Often we hear people say that common sense is needed in certain situations, or we hear a sort of collective criticism of society saying that we have lost our common sense. I have also heard people say that what we call common sense is not all that common. This begs the question of what exactly is meant by common sense. I think what we call common sense is what the biblical writers referred to as wisdom. And no, it is not all that common these days, nor was it all that common in the days of our ancestors. But common sense is not something that is taught. It clearly is a gift from God which we have to cultivate. It begins like a tender shoot, but with care it will grow. That means it takes a bit of work. Perhaps that is why we have such a struggle with it.
Truly, what we call common sense is the ability to make decisions which are seemingly obvious as a good way of proceeding. It means having an intuitive sense of people and situations; it is a sort of ‘know-how’ which seems to come naturally to those who possess it. It is definitely not something learned in a book, but yet it allows one to synthesize everything he or she has learned in order to use it in a way that is beneficial. In biblical terms common sense is what was often referred to as wisdom because it was seen as a gift which was built upon the solid foundation of one’s commitment to prayer and living a Godly life. That is, it seems to come naturally, but in reality it is the result of a gift that one cultivates by learning to be aware of God’s guidance.
The readings from this Sunday are all about this kind of wisdom. The first reading from the Book of Wisdom highlights the importance of this gift. It is something for which we pray and even beg God to give us. It is to be valued above everything else, including wealth, beauty, and health. “Yet all good things together came to me in her company, and countless riches at her hands.” (Wisdom 7:11) In other words, if we have the gift of wisdom, we will have a different kind of wealth and health, the spiritual kind, which will enable us to see beauty and all of the gifts God has given us. Wisdom helps us to see with the eyes of God so that we make good decisions, living life with gratitude. It does not mean we become perfect, but it means that we are striving to grow in holiness.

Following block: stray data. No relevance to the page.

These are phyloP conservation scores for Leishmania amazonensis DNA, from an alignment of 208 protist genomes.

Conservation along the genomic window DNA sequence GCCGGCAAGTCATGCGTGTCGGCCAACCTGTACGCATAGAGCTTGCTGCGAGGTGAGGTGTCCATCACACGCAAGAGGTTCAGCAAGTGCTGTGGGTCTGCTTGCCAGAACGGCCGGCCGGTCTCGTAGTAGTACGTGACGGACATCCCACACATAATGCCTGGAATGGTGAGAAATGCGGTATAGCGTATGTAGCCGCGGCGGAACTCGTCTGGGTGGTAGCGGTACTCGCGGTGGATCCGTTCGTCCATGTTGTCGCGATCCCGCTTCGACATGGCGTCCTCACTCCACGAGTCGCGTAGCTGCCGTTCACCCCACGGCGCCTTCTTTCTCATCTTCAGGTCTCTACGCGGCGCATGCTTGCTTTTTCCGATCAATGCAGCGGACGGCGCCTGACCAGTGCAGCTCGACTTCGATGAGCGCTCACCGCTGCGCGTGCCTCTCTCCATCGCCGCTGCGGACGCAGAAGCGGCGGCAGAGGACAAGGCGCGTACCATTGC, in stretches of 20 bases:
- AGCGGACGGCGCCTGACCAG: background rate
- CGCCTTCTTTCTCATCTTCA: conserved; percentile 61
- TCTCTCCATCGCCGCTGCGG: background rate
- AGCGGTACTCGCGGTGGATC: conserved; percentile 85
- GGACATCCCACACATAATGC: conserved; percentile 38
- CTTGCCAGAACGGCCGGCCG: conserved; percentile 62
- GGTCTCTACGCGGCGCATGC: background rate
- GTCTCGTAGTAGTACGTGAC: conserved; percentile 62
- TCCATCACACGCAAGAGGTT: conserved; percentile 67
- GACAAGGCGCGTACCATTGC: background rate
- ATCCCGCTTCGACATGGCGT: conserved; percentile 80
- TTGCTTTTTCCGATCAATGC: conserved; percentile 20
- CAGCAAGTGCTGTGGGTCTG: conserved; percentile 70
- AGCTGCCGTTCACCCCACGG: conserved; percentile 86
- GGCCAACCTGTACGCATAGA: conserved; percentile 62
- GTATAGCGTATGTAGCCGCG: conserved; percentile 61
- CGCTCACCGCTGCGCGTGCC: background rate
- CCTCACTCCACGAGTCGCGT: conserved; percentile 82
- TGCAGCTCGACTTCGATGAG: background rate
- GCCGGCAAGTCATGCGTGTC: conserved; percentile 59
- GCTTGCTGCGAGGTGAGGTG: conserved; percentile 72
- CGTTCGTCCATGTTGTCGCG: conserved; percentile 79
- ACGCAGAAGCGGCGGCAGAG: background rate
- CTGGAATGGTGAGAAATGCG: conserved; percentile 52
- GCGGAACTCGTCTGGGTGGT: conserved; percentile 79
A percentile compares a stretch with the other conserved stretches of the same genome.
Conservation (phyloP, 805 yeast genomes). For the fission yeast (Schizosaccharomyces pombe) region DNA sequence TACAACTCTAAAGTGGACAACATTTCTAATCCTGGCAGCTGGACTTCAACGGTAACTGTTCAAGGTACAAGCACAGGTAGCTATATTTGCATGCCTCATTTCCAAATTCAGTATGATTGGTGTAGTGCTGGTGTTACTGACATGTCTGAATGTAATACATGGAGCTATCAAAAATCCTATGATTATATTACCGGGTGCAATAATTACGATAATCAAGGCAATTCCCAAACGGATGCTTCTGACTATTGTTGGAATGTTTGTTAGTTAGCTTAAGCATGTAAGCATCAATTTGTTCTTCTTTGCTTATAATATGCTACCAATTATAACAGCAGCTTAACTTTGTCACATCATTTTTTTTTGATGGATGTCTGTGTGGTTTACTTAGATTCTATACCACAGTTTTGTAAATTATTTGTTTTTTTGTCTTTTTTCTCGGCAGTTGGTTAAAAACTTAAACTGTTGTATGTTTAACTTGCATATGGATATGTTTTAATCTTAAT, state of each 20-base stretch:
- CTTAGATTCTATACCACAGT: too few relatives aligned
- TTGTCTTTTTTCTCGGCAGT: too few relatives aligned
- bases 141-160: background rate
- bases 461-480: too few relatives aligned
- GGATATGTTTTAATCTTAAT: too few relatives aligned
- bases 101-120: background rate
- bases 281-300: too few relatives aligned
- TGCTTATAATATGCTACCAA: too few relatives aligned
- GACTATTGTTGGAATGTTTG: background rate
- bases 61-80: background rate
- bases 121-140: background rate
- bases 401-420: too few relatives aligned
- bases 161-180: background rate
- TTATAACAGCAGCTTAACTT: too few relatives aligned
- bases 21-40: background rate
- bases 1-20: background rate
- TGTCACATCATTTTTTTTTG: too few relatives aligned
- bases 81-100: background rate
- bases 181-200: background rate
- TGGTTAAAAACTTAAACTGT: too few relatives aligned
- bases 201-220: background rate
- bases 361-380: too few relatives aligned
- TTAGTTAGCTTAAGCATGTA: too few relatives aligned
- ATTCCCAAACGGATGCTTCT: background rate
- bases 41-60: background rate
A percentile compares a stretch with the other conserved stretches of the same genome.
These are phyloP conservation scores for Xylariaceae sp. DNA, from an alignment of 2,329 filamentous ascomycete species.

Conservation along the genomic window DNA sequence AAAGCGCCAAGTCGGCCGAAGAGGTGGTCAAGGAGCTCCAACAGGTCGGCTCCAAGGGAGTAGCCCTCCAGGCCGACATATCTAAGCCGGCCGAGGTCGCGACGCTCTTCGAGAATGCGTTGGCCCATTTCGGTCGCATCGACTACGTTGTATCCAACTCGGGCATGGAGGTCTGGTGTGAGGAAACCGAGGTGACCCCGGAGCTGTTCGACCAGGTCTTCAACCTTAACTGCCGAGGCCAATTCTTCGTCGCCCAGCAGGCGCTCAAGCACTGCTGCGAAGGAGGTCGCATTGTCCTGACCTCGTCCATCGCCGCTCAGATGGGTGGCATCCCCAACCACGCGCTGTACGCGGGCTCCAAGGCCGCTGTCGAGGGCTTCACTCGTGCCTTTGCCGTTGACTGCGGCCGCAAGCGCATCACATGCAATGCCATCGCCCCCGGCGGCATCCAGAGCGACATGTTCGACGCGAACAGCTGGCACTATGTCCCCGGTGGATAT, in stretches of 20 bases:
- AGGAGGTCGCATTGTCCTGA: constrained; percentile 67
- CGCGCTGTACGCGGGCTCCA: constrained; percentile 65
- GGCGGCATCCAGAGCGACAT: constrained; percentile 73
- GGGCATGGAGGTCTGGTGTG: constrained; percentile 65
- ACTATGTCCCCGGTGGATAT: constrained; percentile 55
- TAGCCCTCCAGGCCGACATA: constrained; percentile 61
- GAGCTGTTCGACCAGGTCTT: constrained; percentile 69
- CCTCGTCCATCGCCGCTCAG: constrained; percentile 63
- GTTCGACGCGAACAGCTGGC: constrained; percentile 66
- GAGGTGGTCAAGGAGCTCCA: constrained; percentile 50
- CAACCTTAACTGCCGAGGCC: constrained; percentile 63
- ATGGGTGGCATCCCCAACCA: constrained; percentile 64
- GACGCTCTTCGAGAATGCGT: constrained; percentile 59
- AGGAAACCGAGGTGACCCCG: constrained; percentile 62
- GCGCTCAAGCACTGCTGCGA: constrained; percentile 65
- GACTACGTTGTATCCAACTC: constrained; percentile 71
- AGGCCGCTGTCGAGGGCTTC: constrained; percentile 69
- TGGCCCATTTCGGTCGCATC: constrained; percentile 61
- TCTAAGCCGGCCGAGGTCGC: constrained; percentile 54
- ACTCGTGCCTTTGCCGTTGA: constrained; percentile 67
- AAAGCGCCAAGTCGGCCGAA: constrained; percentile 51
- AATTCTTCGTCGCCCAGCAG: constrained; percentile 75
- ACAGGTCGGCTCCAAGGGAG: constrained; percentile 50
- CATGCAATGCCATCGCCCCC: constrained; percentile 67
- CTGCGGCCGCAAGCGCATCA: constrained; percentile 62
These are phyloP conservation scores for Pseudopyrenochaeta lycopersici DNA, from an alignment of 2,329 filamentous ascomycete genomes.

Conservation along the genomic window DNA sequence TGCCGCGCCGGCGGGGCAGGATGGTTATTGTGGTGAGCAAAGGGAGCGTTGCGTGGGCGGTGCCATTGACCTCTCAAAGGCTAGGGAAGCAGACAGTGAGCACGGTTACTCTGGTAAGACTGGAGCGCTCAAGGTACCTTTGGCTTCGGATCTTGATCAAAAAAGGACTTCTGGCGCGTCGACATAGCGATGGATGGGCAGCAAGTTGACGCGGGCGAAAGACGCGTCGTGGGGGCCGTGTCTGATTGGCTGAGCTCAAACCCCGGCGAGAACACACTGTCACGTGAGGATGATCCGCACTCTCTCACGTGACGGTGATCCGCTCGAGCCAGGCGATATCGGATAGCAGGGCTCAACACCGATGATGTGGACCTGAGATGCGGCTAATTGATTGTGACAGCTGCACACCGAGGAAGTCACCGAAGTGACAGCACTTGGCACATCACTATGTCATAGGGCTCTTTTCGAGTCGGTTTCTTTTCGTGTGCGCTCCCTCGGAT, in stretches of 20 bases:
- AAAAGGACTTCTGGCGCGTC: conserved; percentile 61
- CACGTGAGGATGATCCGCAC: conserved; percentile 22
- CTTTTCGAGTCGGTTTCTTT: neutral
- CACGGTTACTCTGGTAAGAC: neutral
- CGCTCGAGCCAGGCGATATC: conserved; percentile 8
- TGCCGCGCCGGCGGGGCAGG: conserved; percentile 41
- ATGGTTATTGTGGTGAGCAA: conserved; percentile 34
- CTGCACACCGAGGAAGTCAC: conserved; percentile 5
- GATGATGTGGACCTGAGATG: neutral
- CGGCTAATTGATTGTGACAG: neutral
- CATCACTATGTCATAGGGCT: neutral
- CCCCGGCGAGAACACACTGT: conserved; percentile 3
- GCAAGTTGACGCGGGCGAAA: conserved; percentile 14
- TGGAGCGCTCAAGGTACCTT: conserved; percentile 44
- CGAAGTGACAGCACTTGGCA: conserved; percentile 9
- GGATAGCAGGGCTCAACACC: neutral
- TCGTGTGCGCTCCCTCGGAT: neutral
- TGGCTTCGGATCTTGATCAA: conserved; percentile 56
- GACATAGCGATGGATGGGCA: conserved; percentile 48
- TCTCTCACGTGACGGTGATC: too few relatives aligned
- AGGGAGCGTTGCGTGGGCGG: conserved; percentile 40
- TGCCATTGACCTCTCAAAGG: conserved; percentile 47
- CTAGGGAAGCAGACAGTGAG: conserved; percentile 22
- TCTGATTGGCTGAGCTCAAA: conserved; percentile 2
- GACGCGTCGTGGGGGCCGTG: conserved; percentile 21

In the Gospel we see that wisdom is not necessarily the same as knowledge. A rich young man approaches Jesus asking what he needs to do to inherit eternal life. He makes it clear that he knows the commandments and that he lives them. He has knowledge of how to live a life of holiness according to the Law, yet Jesus indicates that he is still a long way off from having what he seeks. This is because the young man does not have the wisdom to see that he is bound to his possessions, and furthermore, he is in God’s presence, yet is not aware of it. In short, this young man lacks wisdom. He is blinded to the fact that he is so attached to his material things that he cannot see the things of Heaven which are right before him. He is not lost, however. Jesus, loving him, offered hope in saying that once he is able to set his priorities straight, once he can become less attached to worldly things, he will be able to follow completely and hence, inherit eternal life. He needed to pray for acceptance of the gift being offered to him, which was the gift of wisdom.
The apostles seemed a bit dismayed at Jesus’ statement to this well-intentioned young man. They feared that no one can be saved if entering the Kingdom is so difficult. But Jesus reassured them that while this may be impossible for human beings, nothing is impossible for God. Jesus was teaching them that wisdom is a gift from God, which our merciful Heavenly Father desires for each of us to have. What follows confirms this. Jesus said: “There is no one who has given up house or brothers or sisters or mother or father or children or lands for my sake and for the sake of the gospel who will not receive a hundred times more now in this present age: houses and brothers and sisters and mothers and children and lands, with persecutions, and eternal life in the age to come.” (Mark 10:29-30) If we are willing to let God guide us into putting our priorities straight, that is, if we put God before all else, we will have everything we began with, but we will use it correctly and we will have a heart for making wise choices.